Basement Flooring - Weaknesses of Subfloors
Best Materials for Basement Flooring
Basement flooring - these out of the way rooms are still very much part of the home and hence why a large number of people like to give their basement a proper finish. The problem that confronts most people though is the tendency for the room to be overrun with excessive moisture and dampness. This can make floor installation a problem and often moisture tests a have to be conducted to determine what materials are feasible and whether any extra work may need to be done.
Basement flooring favorites are ceramic tiles and slate - some do feel however this will make the room cold but a few well placed rugs will soon sort this out. These materials can easily be fitted over concrete which is the perfect subfloor - robust and durable.
Concrete basement subfloors do however have there weakness.
When the floor sets and dries it contracts and shrinks - ever so slightly - but enough to cause tension within the slab! Experts have worked out that for every 10 feet of concrete laid it will contract by 1/16 inches. Tension builds up within the basement floor causing the slabs to burst and then crack. These cracks can become apparent not to long after fitting or within the first month.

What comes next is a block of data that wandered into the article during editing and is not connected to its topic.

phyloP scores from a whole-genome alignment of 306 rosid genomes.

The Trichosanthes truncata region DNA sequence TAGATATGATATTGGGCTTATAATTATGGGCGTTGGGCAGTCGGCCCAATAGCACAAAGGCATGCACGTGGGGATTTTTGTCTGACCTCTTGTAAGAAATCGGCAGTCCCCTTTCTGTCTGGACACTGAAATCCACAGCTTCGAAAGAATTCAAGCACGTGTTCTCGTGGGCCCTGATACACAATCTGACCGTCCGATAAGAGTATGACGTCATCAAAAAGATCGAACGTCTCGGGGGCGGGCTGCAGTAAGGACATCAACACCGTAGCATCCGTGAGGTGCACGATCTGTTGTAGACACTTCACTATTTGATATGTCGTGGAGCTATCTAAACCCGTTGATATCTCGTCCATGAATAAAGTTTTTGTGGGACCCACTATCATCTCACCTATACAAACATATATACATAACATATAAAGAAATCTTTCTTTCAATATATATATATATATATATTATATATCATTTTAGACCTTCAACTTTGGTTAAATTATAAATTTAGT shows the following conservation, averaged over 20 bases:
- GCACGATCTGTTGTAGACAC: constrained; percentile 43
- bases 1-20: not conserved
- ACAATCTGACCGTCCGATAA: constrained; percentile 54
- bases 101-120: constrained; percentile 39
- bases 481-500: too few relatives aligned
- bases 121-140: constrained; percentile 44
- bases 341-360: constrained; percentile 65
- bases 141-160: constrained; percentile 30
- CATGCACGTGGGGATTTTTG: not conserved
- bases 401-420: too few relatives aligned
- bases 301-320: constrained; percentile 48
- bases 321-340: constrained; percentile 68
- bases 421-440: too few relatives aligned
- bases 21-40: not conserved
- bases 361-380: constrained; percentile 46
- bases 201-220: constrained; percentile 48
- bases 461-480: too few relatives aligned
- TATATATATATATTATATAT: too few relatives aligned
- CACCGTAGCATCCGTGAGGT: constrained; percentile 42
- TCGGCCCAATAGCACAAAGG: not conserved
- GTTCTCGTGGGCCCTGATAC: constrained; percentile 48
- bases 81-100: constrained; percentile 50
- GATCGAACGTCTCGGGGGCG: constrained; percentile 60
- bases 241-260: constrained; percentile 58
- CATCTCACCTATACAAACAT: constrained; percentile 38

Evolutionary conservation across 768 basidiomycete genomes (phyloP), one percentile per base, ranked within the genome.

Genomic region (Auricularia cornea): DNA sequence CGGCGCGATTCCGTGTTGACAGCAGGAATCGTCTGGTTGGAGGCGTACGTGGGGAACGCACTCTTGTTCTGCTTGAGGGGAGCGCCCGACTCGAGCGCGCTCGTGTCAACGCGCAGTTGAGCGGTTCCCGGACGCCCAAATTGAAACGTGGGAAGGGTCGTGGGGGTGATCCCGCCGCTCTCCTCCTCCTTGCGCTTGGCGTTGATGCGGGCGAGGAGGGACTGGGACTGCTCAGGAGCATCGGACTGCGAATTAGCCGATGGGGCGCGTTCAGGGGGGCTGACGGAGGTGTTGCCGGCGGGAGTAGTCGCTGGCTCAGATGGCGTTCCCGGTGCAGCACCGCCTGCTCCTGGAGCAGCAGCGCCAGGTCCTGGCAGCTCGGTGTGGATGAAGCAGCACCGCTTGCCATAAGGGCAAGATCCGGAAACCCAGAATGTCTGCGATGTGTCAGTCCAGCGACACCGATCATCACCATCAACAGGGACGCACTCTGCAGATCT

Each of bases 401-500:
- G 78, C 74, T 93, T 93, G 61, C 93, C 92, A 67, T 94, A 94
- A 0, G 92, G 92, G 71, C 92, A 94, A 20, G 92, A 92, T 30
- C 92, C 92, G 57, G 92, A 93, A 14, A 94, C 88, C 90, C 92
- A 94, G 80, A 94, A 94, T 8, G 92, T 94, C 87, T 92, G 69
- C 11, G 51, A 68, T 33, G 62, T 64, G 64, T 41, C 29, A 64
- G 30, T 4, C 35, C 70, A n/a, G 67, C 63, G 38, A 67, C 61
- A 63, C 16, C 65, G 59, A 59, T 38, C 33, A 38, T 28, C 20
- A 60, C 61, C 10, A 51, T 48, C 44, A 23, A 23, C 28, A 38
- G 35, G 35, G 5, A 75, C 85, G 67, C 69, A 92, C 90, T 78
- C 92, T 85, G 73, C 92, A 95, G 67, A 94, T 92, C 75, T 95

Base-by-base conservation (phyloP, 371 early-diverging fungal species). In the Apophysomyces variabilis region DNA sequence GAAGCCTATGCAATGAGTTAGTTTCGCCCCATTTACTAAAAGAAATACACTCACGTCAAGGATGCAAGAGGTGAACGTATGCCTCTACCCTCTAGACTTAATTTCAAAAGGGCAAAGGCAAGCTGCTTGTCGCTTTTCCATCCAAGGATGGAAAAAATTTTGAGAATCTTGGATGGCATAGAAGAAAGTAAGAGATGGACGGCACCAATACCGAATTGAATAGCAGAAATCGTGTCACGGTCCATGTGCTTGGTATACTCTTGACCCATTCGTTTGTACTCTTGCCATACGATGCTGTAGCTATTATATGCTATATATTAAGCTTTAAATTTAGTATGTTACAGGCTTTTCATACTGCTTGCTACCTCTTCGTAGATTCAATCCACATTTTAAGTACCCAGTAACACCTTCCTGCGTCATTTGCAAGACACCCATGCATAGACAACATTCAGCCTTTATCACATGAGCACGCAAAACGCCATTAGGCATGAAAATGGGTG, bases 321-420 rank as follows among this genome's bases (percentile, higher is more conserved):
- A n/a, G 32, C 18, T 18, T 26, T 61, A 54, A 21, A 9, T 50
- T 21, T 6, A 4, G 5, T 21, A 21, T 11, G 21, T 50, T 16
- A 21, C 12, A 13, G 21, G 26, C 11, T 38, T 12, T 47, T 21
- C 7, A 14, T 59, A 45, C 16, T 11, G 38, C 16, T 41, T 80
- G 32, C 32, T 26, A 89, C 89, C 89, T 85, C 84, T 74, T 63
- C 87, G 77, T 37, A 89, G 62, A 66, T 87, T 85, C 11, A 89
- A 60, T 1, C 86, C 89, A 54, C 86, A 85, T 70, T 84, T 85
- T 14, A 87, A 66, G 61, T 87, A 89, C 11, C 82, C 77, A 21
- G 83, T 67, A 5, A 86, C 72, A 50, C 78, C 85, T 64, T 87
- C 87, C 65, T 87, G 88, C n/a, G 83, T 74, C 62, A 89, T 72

The ceramic tiles that have been set on top on the subfloor are just as dense as concrete and also like concrete can be affected by underlying tension. The cracks will therefore travel through and affect the tile.
* To prevent your tiled basement floor from being overrun with cracks, there are a number of things you can do:
Ensure steel rods run through the concrete subfloor - these will hold it together reducing the chance of thicker more apparent fractures popping up. Professional builders or contractors will fit ½ inch steel bars through the middle of the slabs to reinforce them.
* Quality contractors will also be able to lay down a "crack-isolation membrane" under the ceramic tiles. This will allow the tile and the concrete sub-floor of the basement to move independently of each other.
* Have a store of extra tiles and grout, which you will need for minor repair jobs. But do not be in big a rush - give it some time to see if any other cracks appear. Why do the job twice!
There is also the option of just painting the concrete sub-floor, or possibly even staining it.